When the CFDA debuted its inaugural New York Men’s Fashion Week last summer, many industry insiders felt it had been a long time coming. With entirely different scheduling and market realities from women’s fashion, lumping the shows together never made a lot of business sense, and it often drowned menswear out in the press-heavy shadow of the women’s collections. As attention toward (and acceptance of) men’s style has increased over the last few years, it’s become the boys, ironically, who are tired of being left behind.
>Whether or not the shows were a success is still up for debate, and as The Cut pointed out at the time, most of New York’s actual male inhabitants were totally unaware of their existence. Although that highlighted an enduring disconnect between the fashion world and mainstream society, the event itself also called into question how forward-thinking fashion really is.
>I was reminded of this question while chatting with the managing editor of an acclaimed fashion magazine—he’s the only straight male in an office otherwise populated by women and gay men. “People I work with always assume I’m gay; I’m just used to it now,” he told me. It struck me as a pretty backward assumption for 2016, especially in an industry that prides itself on being open-minded. Is it still that far-fetched for straight men to work in fashion?
To find out if such a dated assumption remains prevalent, I spoke to straight guys working in various spheres of fashion about their experience. The answer, as is often the case in matters of gender, was not that clear-cut.
Fashion writer and blogger Isaac Hindin-Miller of Isaac Likes believes that things have changed, but only very recently. “There are probably 10 of us bloggers in America who work regularly, and of the 10, I’d say there are maybe three of us who are straight. It’s definitely still an industry with lots more women and gay men,” he tells me. “As I’ve gotten older, in the last two years or so, people don’t automatically assume I’m gay—I don’t know why that is, because up until I was 28 years old, when people met me, they’d be like, I can’t believe you have a girlfriend, I always thought you were gay.”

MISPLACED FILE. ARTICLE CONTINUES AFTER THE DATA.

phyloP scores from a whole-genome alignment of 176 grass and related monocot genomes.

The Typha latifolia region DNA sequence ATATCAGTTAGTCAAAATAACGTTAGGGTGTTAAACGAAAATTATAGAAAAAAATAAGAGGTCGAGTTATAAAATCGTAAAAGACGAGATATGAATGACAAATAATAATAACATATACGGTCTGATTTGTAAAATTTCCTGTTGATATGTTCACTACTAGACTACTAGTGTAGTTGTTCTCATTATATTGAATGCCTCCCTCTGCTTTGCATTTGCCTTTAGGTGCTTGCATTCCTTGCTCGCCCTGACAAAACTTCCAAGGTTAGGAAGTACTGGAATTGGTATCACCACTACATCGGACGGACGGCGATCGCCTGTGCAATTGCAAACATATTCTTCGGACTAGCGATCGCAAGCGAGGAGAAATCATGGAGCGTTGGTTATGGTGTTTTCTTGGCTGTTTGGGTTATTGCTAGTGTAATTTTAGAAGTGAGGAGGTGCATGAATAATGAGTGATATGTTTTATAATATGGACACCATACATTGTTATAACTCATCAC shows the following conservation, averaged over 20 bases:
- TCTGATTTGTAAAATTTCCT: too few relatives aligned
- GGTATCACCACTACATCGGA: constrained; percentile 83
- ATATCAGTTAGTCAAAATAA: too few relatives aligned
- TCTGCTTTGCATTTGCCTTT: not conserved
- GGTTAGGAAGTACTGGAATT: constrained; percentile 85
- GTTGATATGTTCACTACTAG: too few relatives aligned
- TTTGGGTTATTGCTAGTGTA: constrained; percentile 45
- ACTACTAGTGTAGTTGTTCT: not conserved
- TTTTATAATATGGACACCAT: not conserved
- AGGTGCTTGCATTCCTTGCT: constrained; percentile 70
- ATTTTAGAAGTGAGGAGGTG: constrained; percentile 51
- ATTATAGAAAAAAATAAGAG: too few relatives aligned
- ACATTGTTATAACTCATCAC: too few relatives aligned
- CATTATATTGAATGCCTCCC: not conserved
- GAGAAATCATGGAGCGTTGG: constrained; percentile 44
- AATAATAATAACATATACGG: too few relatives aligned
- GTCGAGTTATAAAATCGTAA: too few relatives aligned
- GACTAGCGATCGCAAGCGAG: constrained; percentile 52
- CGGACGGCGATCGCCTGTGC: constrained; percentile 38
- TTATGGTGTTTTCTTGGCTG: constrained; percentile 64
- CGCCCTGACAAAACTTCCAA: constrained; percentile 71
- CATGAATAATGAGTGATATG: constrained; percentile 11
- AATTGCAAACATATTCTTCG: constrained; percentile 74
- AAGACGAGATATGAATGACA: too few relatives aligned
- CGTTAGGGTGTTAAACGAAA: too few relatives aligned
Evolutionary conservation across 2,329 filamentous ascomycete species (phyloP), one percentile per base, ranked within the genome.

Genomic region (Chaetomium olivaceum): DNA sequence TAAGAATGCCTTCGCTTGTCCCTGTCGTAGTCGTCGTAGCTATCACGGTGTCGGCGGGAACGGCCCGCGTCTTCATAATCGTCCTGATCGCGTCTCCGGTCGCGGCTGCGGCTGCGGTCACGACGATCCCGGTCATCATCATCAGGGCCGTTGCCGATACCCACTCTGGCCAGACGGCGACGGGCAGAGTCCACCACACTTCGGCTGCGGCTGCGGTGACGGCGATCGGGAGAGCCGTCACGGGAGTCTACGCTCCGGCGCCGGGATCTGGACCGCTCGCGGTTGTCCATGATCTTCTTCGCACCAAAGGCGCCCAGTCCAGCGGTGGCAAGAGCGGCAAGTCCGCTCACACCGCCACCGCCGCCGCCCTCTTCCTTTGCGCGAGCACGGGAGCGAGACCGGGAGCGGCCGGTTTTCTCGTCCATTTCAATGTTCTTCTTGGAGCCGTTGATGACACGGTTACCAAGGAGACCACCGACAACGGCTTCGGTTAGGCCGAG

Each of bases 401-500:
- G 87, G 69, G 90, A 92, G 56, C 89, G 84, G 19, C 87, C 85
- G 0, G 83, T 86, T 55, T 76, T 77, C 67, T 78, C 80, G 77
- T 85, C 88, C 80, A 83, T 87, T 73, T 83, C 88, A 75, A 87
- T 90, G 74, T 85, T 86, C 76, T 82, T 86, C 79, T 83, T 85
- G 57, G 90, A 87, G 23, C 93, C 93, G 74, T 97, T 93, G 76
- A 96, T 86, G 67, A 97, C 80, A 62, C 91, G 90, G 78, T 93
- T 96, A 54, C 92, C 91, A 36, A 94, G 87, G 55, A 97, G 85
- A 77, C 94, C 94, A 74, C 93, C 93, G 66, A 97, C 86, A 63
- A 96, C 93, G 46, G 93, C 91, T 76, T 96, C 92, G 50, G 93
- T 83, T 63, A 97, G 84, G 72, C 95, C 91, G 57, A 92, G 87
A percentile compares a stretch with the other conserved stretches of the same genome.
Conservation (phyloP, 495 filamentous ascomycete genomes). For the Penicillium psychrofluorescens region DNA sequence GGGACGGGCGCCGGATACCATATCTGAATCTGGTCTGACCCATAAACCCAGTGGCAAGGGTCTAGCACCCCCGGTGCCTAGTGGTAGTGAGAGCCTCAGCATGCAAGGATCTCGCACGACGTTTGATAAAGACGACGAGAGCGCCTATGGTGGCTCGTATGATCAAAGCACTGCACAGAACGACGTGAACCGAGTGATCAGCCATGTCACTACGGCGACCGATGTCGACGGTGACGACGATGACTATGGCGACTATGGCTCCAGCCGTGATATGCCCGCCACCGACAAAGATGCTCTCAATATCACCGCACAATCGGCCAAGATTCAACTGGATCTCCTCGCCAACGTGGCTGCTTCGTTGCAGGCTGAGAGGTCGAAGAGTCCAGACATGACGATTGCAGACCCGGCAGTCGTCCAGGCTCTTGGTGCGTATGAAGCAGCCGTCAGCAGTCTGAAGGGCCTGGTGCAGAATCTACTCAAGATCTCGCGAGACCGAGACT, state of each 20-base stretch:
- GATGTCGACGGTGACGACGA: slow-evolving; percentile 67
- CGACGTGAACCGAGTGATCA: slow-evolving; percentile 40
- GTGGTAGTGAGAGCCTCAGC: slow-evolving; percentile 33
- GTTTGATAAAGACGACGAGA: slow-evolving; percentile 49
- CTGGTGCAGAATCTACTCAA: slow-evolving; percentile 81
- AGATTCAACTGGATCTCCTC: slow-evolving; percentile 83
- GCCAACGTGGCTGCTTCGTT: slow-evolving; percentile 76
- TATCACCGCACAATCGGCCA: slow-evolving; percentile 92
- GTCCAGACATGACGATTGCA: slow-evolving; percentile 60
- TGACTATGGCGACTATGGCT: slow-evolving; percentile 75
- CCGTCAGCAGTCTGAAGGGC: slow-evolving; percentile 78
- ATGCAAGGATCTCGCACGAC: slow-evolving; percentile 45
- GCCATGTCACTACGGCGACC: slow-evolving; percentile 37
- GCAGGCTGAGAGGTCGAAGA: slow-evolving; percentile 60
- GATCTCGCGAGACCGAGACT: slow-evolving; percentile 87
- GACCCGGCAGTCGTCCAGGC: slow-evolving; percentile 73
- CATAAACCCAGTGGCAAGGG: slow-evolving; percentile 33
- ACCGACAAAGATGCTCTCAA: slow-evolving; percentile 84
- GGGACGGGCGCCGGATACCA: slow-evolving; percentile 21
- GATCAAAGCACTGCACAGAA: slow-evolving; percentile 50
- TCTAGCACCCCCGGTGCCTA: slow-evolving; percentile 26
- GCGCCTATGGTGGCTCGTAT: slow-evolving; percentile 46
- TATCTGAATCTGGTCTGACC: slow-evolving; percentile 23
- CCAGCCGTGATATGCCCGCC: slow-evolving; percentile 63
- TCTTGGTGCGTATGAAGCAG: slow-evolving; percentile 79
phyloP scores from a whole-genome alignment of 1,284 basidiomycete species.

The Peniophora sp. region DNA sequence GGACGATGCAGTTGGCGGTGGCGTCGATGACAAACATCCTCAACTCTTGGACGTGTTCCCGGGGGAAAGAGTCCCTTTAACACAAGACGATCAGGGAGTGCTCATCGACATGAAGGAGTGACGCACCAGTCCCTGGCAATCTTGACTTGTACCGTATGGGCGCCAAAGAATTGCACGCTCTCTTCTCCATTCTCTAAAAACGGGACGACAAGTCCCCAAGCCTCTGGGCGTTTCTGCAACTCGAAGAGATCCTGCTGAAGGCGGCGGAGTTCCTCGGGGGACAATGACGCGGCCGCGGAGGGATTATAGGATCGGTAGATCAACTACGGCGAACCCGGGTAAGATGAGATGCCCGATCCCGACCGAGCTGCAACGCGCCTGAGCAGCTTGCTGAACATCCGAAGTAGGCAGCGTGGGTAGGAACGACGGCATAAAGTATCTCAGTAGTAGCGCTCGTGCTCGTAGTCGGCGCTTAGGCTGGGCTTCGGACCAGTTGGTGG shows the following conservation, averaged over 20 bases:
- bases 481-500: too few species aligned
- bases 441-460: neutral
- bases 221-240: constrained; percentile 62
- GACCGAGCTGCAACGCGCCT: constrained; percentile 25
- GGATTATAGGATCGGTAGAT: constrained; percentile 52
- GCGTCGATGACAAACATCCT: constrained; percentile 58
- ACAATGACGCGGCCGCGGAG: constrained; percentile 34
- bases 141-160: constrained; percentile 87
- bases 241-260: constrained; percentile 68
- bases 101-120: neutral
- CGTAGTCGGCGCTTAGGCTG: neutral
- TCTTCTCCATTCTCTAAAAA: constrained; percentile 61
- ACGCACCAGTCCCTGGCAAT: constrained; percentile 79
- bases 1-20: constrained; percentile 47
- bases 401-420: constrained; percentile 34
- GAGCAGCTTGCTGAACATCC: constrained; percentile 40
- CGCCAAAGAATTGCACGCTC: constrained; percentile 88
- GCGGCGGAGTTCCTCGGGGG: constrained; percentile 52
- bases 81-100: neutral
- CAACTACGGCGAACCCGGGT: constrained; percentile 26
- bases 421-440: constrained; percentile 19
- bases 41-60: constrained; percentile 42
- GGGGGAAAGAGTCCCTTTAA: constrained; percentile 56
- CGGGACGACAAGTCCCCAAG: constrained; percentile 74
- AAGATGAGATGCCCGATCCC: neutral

He cites what you might call the menswear renaissance over the last couple of years, and the resulting notoriety of stylish straight men like Eugene Tong and Josh Peskowitz, for helping disband the belief that dressing well is a statement on sexuality. “I think the stigma is really that only gay guys dress well, which was sort of promoted by shows like Sex and the City and all of those American movies that have women going, Why are the good ones always gay? But when menswear started taking off as it has been, these straight guys that were at the front of the movement really showed the world that you could be a guy who cares about how he looks without it commenting on your masculinity.” Having gotten his start fielding insults for working in hair salons in his conservative hometown of Christchurch, New Zealand, where “to be a man, you play rugby, drink beer, and barbecue,” it certainly sounds like progress.
>That returning home poses more problems for guys in fashion than the industry itself was a common thread among the men I spoke to. But according to Jian DeLeon, the former deputy style editor for Complex who now writes for the likes of Esquire and Business of Fashion, it doesn’t have much to do with sexual orientation. “I’m from Northern Virginia, and whenever I go home, I have to become self-aware that not everyone is going to be up on the same things as me,” he explains. “But that’s more about living in a metropolitan area versus not, [and] the difference between being part of a subculture and being mainstream.”